SAFENET DOMESTIC VIOLENCE SAFETY NETWORK INC
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Issues: Homeless & Housing
Location: Safenet Center 1702 French Street Erie PA 16501 USA
SAFENET MISSION STATEMENT
SafeNet is committed to ending domestic violence, affirming human dignity and delivering comprehensive direct services to victims.
SafeNet provides sanctuary, support, education and advocacy and promotes changes in legislation and social policies.
We believe every individual has the right to be respected and to live a life free from abuse.
Target demographics: women, men, children, Erie County Pa, all ages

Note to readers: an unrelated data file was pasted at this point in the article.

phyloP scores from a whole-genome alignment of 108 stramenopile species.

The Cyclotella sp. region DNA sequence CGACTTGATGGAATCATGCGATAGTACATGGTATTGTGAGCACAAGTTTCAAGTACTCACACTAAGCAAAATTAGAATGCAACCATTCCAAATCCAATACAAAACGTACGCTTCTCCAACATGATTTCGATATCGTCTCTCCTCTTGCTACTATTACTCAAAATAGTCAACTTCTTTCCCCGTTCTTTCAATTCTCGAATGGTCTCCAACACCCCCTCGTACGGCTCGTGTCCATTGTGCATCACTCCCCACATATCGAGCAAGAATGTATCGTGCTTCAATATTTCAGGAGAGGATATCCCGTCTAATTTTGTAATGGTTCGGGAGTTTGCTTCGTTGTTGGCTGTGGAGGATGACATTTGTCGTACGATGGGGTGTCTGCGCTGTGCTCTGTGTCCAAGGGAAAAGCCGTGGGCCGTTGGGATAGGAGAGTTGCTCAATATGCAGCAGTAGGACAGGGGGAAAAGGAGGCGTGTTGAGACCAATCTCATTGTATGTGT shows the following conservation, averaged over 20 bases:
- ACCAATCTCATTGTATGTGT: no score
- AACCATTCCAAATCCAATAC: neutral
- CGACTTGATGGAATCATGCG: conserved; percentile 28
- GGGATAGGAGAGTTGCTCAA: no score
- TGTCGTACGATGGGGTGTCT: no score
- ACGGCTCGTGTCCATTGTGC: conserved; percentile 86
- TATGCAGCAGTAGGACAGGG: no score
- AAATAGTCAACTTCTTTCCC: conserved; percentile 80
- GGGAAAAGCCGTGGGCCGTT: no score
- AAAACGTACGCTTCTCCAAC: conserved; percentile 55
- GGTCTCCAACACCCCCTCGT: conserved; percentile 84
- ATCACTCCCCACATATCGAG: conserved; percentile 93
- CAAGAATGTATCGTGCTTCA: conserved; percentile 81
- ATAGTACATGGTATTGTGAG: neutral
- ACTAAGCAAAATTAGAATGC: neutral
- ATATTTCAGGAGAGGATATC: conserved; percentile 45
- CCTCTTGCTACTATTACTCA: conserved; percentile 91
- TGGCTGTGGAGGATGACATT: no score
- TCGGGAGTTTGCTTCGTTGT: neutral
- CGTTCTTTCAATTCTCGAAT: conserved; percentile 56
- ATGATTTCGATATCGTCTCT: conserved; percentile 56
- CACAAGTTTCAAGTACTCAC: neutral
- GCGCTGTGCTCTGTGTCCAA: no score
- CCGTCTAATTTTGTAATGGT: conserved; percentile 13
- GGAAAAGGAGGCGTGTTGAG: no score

Programs: What is SafeNet? Organizational Overview SafeNet, Erie County’s Domestic Violence Safety Network, began as Hospitality House Services for Women in 1974. It was an emergency shelter located at W. 2nd and Myrtle streets, founded by a group of interfaith women, and was incorporated as a private, not-for-profit organization. Its mission was to provide temporary emergency shelter and counseling for women and their children in time of crisis. Based on the overwhelming needs of our first clients, the focus of the agency soon became specifically the needs of battered women. Through our efforts to help pass legislation that would protect battered women, we became affiliated with other counseling and shelter programs in the state. Our mutual awareness of the laws and the many systems and institutions that prevented a woman from leaving an abusive relationship resulted in Hospitality House collaboration with seven other Pennsylvania programs with similar missions. The collaboration formed the Pennsylvania Coalition Against Domestic Violence (PCADV). Hospitality House was the second shelter for battered women in the state. The coalition is the oldest and most prominent coalition in the nation. The mission of the agency has expanded from that of providing shelter, to encompass our many programs and partnerships that seek to eliminate domestic violence from the lives of all in our community. Hospitality House The first and most basic service is emergency shelter. Within a year of opening our doors in 1974, we realized that the shelter was too small. We finally moved to our current (secret) location in 1978. We can now accommodate 23 women and children, but we have housed as many as 33 with cots and convertible sofas. Although we are best known for our emergency shelter, we have always provided counseling to women via a 24-hour telephone hotline. Shelter services include: a 24-hour, seven day-a-week intake, crisis counseling and referral service, room and board, children’s advocacy (counseling) and child-care. While a woman is with us, counselors work with her to develop a safety plan, as well as a goal plan, to facilitate her return to the community, or to relocate, as is often necessary. As our program has grown, we began to see ourselves as a counseling center for women in abusive relationships. More and more hotline calls are about providing information to a victim to aid in accessing services. Sometimes the counseling is more intensive, listening and brainstorming with a victim to create a safety plan, or giving educational information about the tactics of abusers and the dynamics of domestic violence. Children are always victims – either directly or indirectly – in an abusive household. Our Children’s Advocates function as a component of the Counseling Department; guiding mother and children to a more positive relationship. They may also assist the mother in developing personal and community resources for her first step as a single parent. Our counselors network with a wide variety of local agencies. We routinely refer to drug and alcohol treatment agencies, mental health providers, housing agencies, the Crime Victim Center, Family Services, local hospitals, etc. Shelter is sometimes referred to as a “band-aid,” which minimizes its profoundly essential nature. At least four thousand women die each year as a result of domestic violence. “Tourniquet” may more appropriately analogize shelter – it may save a life; and yet it is not the singular solution to the problem. Domestic violence victims need affordable, accessible legal services to obtain protection from abuse, and they need to access decent affordable housing within a relatively short time period. Hospitality House is just one part of the process towards independence. Other Programs & Services Legal Advocacy PFACS (Protection From Abuse Coordinated Services) was incorporated in 1990 to help us better serve victims of domestic violence. PFACS provides counseling, advocacy, legal representation, and accompaniment to court. The legal process is goal directed. Without a solid counseling component – and without the understanding of the cyclical nature of abuse – many victims fail to follow through with the PFA order. Legal intervention has been found to be far more effective than mediation with, or counseling of, the batterer in breaking the cycle of abuse. It is apparent that because of the unique nature of the crime of domestic assault that a social services component is not merely desirable, but essential and vital to the effectiveness of any service which represents victims of domestic violence. Clients of SafeNet may select one of a number of options. If they pursue the legal option of a PFA order through SafeNet, they have received counseling, and they have support and advocacy throughout the process. Our follow-through rate is one of the highest in the state, thereby helping to make our system cost effective. Hearthstone Bridge Housing In June of 1986, a long-time dream of our organization was realized, with the addition of a second-stage, or transitional housing. For years, the Board of Directors had been interested in a nearby eight-unit apartment building, but the financial supports necessary to get the project off the ground were not available. That year, Governor Richard Thornburg took the initiative to deal with the problem of homelessness, and “Bridge Housing” became a reality. We were provided with the start-up finances needed to both purchase the building and make the necessary renovations. We now operate two buildings in this program, with a total of 11 apartments. Women who have been made homeless as a result of domestic abuse, and who show a demonstrated need for longer-term housing, are eligible for residency in the Hearthstone Bridge Housing Program. Preference is given to women with children. The length of stay is determined on an individual basis, with the average length estimated at six months and the maximum allowable being one year. Case management and childcare services, long-term counseling, life skill training, and support groups are provided. The ultimate goal for each client is independence, but most clients have other goals, such as education or employment. Counselors must utilize available community resources to assist each resident toward self-sufficiency, including educational, cultural, and recreational services. Many women complete GEDs or other employment-enhancing courses. TLC (Transitional Living Center) This project was developed through the donation of a property (by Paul & Mary Ann Brugger) and later the purchase of an adjacent property. McKinney funds were granted to assist in the substantial renovations needed for our transitional living facility. This is a yearlong, holistic program for homeless young mothers, emphasizing literacy and basic life skills, including parenting techniques, healthy relationships, budgeting, safety, cooking and nutrition. The semi-supervised center, fondly named TLC, is a secure, stable, supportive living situation for young women (ages 15 – 21) and their children. There are 6 apartments in two buildings for our residents. TLC counselors provides these mothers with weekly case management and support group meetings, daily living skills instruction, information and referrals to access community resources, as well as assistance in obtaining permanent housing. Healthy Families (HF) Program This outreach program is an extension of TLC, both for mothers who discharge from TLC, and for other young mothers (ages 15 – 21) in the community. HF is designed to prevent child abuse and neglect among young mothers needing a supportive system through which to learn parenting and other life skills. Healthy Families provides in-home supportive counseling and case management services, daily living skills, parenting and healthy relationships instruction, referrals to community agencies and resources, as well as crisis counseling through the use of an emergency beeper system. The HF Program also offers weekly parenting group meetings, recreational activities, a quarterly newsletter, a monetary incentive plan for participation in the services offered, memberships to the local YWCA, child care during parenting groups, and transportation for group activities. Medical Advocacy and Outreach SafeNet works closely with the entire medical community in Erie County to provide awareness training on domestic abuse issues, as well as an early identification and intervention response to victims of domestic violence in the hospital setting. The effort includes professional training regarding the cause and effects of domestic abuse, and steps that the medical community can take to assist the victim, and thus significantly reduce the health care costs associated with abuse and violence. In addition, counselor advocates from SafeNet are on call 24 / 7 to area hospitals, providing crisis response and counseling to injured victims, referrals to shelter or legal assistance, safety planning, information about our many free services, and education regarding the cycle of violence, types of abuse, and how to assess lethality. A partnership with Community Health Net has added five more outreach locations for SafeNet. On a rotating basis, SafeNet provides a Counselor / Advocate a half day per week at each of the following locations: the Martin Luther King Center, the Booker T. Washington Center, the Hispanic-American Council, the John F. Kennedy Center, and Community Health Net’s main facility on State Street. Other Outreach and Non-Residential Programs SafeNet offers one-on-one and group support services at Harbor Homes Learning Center on the east side of town, as well as at our newest facility on 17th and French streets, the SafeNet Center. Counseling and support groups are available for women and their children, and both locations offer educational materials and other life skills on an as-needed basis. Services are provided to past clients of our many residential programs, as well as to those clients who may still be living in abusive situations. In addition, SafeNet conducts preventative outreach programs for the schools in our community, offering workshops for children from K – College. Some of the workshops include, “Hands are not for Hitting,” “Bullying,” “Relationship Aggression” “Anger Management,” “Conflict Resolution,” and for the teens, “Dating Violence” and “Healthy Relationships.” SafeNet regularly makes presentations to community groups, such as churches and women’s organizations, about the dynamics of domestic violence. We also provide corporate training for professionals in social service, healthcare and other businesses, regarding the effects of domestic violence on their clients, employees, and their companies.